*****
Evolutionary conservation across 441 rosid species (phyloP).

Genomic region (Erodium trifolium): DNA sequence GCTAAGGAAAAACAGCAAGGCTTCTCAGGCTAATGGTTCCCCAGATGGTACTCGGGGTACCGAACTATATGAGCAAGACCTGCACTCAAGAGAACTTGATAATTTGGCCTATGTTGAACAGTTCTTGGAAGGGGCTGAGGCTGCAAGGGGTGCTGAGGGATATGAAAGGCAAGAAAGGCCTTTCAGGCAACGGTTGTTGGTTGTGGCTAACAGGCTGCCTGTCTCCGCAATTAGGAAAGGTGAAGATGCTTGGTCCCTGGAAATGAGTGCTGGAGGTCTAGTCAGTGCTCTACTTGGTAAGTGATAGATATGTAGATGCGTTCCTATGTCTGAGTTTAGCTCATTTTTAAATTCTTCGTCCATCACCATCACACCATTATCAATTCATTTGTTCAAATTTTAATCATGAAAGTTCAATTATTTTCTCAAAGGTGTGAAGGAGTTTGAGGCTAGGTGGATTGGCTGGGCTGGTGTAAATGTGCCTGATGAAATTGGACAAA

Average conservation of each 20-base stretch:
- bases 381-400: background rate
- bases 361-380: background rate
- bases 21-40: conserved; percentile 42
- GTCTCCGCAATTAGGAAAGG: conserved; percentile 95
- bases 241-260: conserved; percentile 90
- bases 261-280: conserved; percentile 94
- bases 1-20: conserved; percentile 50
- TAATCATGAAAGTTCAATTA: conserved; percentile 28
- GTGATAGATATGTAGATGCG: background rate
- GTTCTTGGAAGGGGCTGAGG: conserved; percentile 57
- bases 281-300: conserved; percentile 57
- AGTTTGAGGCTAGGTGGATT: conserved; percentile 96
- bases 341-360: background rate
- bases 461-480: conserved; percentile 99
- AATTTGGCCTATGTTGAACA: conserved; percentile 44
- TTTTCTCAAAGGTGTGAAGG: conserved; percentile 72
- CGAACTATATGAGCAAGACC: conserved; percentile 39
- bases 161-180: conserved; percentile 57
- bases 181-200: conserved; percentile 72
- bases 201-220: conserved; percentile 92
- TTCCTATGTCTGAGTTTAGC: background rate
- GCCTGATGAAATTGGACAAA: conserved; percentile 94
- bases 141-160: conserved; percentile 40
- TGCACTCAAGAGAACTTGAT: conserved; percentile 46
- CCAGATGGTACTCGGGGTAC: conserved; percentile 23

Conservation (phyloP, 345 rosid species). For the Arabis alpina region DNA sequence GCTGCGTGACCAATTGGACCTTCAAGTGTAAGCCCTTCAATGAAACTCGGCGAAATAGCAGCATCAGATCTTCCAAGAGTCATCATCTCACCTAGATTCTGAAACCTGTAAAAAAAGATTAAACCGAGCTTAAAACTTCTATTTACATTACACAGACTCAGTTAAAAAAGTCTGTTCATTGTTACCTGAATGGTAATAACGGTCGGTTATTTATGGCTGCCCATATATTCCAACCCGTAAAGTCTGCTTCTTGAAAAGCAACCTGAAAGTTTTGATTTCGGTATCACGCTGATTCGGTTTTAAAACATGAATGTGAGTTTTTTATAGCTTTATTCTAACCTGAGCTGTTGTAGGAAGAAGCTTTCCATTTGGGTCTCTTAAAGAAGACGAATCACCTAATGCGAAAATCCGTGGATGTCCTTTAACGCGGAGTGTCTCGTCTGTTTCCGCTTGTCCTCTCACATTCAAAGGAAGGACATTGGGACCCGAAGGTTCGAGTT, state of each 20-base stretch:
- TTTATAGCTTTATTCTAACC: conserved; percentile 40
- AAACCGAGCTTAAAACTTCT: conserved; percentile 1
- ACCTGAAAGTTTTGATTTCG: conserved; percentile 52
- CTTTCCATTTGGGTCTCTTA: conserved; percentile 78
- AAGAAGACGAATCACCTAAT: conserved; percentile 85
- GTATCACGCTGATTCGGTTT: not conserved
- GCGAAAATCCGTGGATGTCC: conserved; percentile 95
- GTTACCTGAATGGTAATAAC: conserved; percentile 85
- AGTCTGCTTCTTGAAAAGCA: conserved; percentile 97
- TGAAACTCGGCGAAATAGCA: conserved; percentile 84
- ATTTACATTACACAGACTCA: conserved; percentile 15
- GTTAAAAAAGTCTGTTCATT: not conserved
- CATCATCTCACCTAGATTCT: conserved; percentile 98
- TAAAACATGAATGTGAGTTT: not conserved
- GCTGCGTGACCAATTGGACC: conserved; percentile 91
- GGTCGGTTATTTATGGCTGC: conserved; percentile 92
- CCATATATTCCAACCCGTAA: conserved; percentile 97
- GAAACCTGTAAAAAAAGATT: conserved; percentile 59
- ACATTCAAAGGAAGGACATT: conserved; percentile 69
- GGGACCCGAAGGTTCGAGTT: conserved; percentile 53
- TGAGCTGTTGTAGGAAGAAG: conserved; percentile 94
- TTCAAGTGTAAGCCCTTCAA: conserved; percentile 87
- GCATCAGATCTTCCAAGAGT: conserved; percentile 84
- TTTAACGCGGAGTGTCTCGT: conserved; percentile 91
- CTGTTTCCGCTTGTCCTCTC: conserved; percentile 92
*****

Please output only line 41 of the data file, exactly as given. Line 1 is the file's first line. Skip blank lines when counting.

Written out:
- GTTAAAAAAGTCTGTTCATT: not conserved